This week is National Anxiety and Depression Awareness Week, so I thought it germane to discuss ways exercise helps depression and Anxiety.
I am simply sharing my story. If you are experiencing symptoms of Depression or Anxiety, please seek the help of friends and family, an organization such as Freedom From Fear, or a medical professional. Depression and Anxiety are serious conditions that are often beyond your own control; even those with “perfect lives” can suffer from the disorders.
I was diagnosed with Clinical Anxiety and Depression in late 2001, just a month or two after my Crohn’s Disease diagnosis. Though I had experienced isolated depressive and anxiety episodes prior to my diagnosis, Crohn’s Disease altered my brain chemistry and hormones and accelerated the process towards a chronic issue (here is my post on my top Crohn’s Disease related health concerns). Depression also runs in my family; we expected that I would be dealing with depression in some capacity at a certain point, but still, this was sooner than we expected (I was 13).
As with my Crohn’s Disease, I combat my Clinical Depression and Anxiety Disorder with daily intervention via medication, diet, and especially exercise. I want to also emphasize that without my medication, I would be actively dealing with depression and anxiety. Even so, I have no doubt that my overall good health and remission is thanks is due in large part to my fitness and exercise habits. I wanted to share with you just how I fight depression and anxiety through exercise and fitness.
5 Ways Exercise Helps Depression and Anxiety
Unfortunately, when I am suffering a Depression or Anxiety relapse, there is little that I can do about it, but even so, going out and engaging in exercise and fitness pursuits helps empower me in a way that helps me to realize that I am worth a better life and better outlook than the one that I am dealing with.
I can utilize the endorphin push from a run to help kickstart my recovery by empowering me to reach out for help, or even to jolt me out of a low grade depressive episode.How exercise helps me battle #depression and #anxiety #fitfluential Click To Tweet
There is a misconception that depression is selfish. In fact, at my most depressed times, I have thought about everyone else but myself. I would describe depression instead as skewed perception of your relationship to the world (at least in my case).
Activities such as yoga help me to feel a greater connection to my self and the physical and spiritual world; thus I begin to realize that I am out of focus. Yoga is also incredibly beneficial for helping me cope with and get through anxiety attacks: I cannot tell you how many times I have relied on my breathing and savasana to help me calm my nerves and ride out the attack.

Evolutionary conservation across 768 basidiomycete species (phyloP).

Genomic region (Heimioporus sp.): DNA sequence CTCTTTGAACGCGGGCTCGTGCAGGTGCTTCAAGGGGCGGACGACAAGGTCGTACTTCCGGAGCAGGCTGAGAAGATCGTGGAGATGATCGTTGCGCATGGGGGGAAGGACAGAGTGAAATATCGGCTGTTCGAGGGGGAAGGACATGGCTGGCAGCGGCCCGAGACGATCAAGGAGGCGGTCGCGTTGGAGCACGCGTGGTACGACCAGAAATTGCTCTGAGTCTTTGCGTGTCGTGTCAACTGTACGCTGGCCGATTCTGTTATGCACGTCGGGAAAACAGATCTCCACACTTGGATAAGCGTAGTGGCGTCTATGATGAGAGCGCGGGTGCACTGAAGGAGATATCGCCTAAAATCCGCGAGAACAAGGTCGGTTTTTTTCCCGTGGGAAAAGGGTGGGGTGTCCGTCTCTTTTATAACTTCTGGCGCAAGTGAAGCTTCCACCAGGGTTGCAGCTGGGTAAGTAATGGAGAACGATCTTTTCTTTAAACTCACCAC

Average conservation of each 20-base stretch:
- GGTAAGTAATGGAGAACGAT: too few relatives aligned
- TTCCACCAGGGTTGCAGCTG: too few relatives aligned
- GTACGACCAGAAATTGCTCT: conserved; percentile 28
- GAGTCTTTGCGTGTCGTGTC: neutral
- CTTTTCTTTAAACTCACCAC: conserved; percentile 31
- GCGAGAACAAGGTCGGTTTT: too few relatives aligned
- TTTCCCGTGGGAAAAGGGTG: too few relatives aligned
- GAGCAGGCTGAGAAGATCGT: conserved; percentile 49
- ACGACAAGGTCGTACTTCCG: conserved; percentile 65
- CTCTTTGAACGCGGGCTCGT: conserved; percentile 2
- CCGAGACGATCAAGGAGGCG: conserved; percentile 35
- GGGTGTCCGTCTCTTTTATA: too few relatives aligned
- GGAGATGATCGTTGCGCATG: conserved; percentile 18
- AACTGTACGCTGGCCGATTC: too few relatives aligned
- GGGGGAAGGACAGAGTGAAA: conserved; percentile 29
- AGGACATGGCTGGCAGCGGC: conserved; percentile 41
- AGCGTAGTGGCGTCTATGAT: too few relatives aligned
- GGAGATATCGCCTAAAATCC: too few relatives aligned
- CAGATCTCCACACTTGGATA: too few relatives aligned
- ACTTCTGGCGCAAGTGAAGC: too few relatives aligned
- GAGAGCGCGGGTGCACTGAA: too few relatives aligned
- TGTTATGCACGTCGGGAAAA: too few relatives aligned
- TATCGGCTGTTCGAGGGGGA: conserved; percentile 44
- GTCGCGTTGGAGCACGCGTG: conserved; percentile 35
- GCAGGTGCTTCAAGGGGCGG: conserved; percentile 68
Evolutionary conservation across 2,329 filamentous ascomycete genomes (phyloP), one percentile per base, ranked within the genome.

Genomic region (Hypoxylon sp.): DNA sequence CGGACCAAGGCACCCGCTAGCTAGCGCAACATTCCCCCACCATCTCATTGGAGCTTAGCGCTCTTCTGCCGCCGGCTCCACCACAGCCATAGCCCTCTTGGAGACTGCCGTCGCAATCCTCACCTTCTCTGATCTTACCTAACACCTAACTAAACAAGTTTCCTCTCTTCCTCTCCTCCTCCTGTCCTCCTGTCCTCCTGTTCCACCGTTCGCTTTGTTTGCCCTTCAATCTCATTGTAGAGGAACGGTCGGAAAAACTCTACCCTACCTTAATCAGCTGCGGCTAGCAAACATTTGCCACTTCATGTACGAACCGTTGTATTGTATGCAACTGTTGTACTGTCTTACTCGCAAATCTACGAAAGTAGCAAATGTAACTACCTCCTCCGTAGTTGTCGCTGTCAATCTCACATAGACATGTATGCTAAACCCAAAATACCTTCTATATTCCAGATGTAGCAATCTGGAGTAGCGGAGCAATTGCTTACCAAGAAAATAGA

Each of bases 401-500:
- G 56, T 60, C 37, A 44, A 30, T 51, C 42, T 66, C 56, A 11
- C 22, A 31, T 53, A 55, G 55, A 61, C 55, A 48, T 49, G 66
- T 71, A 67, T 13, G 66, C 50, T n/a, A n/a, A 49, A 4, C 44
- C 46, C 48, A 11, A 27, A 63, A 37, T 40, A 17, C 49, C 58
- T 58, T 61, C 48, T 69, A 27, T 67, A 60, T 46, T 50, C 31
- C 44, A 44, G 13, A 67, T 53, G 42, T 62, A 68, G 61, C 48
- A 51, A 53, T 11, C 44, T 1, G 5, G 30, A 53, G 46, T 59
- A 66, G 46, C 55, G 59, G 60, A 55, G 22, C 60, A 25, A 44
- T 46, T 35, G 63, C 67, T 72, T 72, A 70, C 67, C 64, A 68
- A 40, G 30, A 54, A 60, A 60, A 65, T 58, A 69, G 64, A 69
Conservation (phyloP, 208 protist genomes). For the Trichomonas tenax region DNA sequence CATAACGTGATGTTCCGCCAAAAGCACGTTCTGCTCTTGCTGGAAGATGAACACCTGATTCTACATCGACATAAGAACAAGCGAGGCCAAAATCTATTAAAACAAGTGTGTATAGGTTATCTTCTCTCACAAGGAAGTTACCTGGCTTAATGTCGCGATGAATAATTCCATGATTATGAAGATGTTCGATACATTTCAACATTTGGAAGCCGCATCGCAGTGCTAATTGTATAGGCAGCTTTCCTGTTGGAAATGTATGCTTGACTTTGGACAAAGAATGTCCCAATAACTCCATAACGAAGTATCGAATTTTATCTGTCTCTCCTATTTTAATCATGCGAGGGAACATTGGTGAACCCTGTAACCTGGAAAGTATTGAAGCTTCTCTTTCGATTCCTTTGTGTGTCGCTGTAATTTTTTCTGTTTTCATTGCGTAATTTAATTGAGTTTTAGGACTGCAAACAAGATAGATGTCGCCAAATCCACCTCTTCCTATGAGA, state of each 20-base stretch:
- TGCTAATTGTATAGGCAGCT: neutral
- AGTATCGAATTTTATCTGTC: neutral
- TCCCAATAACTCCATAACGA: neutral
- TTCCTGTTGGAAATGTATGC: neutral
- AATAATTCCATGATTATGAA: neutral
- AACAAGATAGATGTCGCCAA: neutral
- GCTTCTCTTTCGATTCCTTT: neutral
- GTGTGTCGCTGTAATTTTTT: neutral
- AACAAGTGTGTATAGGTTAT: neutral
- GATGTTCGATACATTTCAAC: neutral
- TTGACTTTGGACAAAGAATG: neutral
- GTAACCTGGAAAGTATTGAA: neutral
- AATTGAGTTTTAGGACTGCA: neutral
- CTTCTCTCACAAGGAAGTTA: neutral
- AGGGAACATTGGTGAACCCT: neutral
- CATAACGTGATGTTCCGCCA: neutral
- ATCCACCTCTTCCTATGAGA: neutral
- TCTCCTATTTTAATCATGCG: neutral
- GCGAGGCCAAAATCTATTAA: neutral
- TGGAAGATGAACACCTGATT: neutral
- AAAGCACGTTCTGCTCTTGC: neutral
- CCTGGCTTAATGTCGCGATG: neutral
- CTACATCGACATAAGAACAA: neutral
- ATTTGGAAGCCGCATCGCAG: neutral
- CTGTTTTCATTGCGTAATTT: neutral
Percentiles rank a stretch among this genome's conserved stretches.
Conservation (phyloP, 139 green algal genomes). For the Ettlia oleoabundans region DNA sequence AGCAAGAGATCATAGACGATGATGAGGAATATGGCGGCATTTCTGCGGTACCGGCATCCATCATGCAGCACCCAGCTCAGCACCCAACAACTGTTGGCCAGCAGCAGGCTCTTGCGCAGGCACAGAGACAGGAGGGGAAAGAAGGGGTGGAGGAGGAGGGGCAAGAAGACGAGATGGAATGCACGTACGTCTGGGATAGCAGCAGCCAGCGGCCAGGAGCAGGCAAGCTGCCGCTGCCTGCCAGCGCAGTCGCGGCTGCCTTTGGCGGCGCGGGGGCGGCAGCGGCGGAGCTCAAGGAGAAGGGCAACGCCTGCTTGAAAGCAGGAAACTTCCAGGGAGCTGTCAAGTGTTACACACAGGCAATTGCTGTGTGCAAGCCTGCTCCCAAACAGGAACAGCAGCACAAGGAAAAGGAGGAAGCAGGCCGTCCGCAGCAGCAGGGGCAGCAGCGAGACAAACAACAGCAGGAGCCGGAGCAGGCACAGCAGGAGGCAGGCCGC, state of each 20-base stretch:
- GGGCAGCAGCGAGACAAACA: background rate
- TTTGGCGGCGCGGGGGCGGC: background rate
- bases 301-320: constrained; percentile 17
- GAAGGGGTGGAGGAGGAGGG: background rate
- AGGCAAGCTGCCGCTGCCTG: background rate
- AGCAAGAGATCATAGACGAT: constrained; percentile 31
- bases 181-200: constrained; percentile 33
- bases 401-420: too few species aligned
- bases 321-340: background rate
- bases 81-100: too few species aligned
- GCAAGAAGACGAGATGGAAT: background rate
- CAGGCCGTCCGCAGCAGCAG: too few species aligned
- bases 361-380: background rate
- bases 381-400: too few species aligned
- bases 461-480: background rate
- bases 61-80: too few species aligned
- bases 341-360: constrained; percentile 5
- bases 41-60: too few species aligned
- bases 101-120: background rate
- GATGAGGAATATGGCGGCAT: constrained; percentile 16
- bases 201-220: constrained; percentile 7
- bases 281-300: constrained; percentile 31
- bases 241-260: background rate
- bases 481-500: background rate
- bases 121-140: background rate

Sometimes, you have to distract yourself from what is going on just in order to survive. For example, you might be tapering off or onto a medication, going through a rough patch, or simply needing to avoid triggers. Having something that fills an hour or so of your day can help to change the inertia you are otherwise feeling and takes the focus off of your suffering.
4) Physical Health
I am a great believer that mental health and physical health are inextricably linked (something talked about in that NPR podcast I keep referencing!). In fact, my Crohn’s Disease helps to prove my point: stress is a huge trigger for me to go into a flare. Maintaining good physical health can also have a positive impact on your mental health, as I think that you all witnessed over the months that I battled with pain as a result of my broken back.
If you want a pipeline to depression, trap someone in their own body. Being able to move freely and without pain and being able to accomplish new physical feats such as my marathon running has helped me to combat depression and anxiety.
5) Hormonal Health
This goes along with physical health, but hormones, as chemicals in our bodies, are directly related to our mental health, including stress levels and depression. This is one of the aspects of my oncoming attempts to start a family that I am particularly concerned about–how will the changes in hormones affect my anxiety and depression? The stress hormone cortisol is closely linked with mood instability, and times of stress for me are also triggers for depression and anxiety attacks. Regular exercise helps not only with coping mechanisms and stress reduction but also helps regulate hormones like cortisol.
There are a great many ways to exercise–from walking to lifting to running to yoga to barre to HIIT to pole dancing and on and on. I encourage you to find something that speaks to you as you continue your treatment, or perhaps just are getting started. Talk to your doctor, develop a regular schedule for getting out and active, and give yourself the time to develop the habit. Your body and brain will thank you.Combating depression with exercise: why and how #sweatpink #anxiety #depression Click To Tweet
Again, if you think that you or someone that you know might be exhibiting signs of depression or anxiety disorder, I urge you to talk to a medical professional, counselor, or a trusted friend or family member. You do deserve to have happiness; you are worth the trouble. Most importantly, remember that your feelings are NOT your fault and they can be helped.
Has/How has exercise helped you work through times of anxiety or depression?
If you have clinical anxiety or depression, have you noticed a difference in your condition when exercising or not?